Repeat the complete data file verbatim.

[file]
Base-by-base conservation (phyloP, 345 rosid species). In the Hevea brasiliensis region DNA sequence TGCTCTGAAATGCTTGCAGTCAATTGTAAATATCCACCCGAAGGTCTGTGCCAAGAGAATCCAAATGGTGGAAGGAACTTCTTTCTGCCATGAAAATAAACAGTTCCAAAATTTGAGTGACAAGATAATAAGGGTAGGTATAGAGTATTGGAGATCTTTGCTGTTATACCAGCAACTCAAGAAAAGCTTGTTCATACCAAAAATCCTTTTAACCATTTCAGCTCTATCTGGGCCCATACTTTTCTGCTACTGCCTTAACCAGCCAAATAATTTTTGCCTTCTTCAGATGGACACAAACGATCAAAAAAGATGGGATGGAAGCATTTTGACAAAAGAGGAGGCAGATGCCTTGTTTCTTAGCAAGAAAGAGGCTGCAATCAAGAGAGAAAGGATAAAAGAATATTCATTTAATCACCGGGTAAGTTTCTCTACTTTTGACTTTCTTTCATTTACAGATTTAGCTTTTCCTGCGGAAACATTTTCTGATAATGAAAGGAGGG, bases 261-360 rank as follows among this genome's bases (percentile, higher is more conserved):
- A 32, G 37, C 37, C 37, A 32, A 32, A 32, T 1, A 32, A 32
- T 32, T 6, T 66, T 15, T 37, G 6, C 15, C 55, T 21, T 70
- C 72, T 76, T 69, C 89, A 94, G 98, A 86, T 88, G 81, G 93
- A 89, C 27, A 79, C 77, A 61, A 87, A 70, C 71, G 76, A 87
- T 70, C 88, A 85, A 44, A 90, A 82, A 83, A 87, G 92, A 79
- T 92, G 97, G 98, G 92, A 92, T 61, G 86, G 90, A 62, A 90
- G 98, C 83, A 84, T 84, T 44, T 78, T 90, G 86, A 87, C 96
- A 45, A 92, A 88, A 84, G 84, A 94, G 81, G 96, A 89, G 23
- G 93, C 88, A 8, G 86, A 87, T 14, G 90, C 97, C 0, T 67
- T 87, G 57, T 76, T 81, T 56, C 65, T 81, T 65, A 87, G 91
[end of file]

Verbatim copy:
Base-by-base conservation (phyloP, 345 rosid species). In the Hevea brasiliensis region DNA sequence TGCTCTGAAATGCTTGCAGTCAATTGTAAATATCCACCCGAAGGTCTGTGCCAAGAGAATCCAAATGGTGGAAGGAACTTCTTTCTGCCATGAAAATAAACAGTTCCAAAATTTGAGTGACAAGATAATAAGGGTAGGTATAGAGTATTGGAGATCTTTGCTGTTATACCAGCAACTCAAGAAAAGCTTGTTCATACCAAAAATCCTTTTAACCATTTCAGCTCTATCTGGGCCCATACTTTTCTGCTACTGCCTTAACCAGCCAAATAATTTTTGCCTTCTTCAGATGGACACAAACGATCAAAAAAGATGGGATGGAAGCATTTTGACAAAAGAGGAGGCAGATGCCTTGTTTCTTAGCAAGAAAGAGGCTGCAATCAAGAGAGAAAGGATAAAAGAATATTCATTTAATCACCGGGTAAGTTTCTCTACTTTTGACTTTCTTTCATTTACAGATTTAGCTTTTCCTGCGGAAACATTTTCTGATAATGAAAGGAGGG, bases 261-360 rank as follows among this genome's bases (percentile, higher is more conserved):
- A 32, G 37, C 37, C 37, A 32, A 32, A 32, T 1, A 32, A 32
- T 32, T 6, T 66, T 15, T 37, G 6, C 15, C 55, T 21, T 70
- C 72, T 76, T 69, C 89, A 94, G 98, A 86, T 88, G 81, G 93
- A 89, C 27, A 79, C 77, A 61, A 87, A 70, C 71, G 76, A 87
- T 70, C 88, A 85, A 44, A 90, A 82, A 83, A 87, G 92, A 79
- T 92, G 97, G 98, G 92, A 92, T 61, G 86, G 90, A 62, A 90
- G 98, C 83, A 84, T 84, T 44, T 78, T 90, G 86, A 87, C 96
- A 45, A 92, A 88, A 84, G 84, A 94, G 81, G 96, A 89, G 23
- G 93, C 88, A 8, G 86, A 87, T 14, G 90, C 97, C 0, T 67
- T 87, G 57, T 76, T 81, T 56, C 65, T 81, T 65, A 87, G 91